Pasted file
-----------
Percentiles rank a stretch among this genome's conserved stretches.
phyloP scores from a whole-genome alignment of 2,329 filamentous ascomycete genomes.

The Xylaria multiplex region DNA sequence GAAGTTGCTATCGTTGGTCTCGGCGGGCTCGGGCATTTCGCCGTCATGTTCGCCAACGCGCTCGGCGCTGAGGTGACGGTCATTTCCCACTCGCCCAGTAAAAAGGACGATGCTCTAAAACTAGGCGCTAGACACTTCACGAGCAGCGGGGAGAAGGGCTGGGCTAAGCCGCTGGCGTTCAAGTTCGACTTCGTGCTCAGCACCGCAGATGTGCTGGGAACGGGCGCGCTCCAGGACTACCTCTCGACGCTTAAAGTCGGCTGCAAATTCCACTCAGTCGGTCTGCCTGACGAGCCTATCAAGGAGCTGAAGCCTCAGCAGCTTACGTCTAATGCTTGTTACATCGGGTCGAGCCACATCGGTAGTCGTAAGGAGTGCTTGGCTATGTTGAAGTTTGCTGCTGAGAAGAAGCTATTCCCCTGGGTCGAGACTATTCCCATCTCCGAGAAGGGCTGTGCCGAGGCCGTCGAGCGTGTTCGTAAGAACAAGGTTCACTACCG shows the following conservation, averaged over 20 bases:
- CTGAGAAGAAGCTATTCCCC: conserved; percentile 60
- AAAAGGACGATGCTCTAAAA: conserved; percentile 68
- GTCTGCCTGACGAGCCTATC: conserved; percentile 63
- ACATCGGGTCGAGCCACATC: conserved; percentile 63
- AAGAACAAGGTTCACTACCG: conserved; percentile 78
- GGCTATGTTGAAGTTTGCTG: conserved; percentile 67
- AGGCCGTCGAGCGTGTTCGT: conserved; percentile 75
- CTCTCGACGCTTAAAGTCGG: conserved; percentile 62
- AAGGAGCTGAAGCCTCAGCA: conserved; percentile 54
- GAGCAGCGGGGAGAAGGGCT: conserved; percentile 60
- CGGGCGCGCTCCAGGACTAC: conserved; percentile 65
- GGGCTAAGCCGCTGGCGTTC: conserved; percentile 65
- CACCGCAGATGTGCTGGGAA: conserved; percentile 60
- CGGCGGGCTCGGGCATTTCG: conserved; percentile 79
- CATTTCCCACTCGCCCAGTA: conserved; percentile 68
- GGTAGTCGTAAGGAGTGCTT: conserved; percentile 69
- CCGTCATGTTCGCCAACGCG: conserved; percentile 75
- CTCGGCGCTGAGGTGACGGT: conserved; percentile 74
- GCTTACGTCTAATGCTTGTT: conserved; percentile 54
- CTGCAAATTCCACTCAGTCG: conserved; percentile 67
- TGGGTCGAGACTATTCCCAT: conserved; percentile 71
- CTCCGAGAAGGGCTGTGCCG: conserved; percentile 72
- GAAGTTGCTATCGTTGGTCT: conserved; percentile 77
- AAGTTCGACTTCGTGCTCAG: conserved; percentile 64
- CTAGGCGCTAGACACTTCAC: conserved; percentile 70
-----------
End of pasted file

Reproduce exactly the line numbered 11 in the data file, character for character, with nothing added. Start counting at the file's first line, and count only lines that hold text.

- CTCTCGACGCTTAAAGTCGG: conserved; percentile 62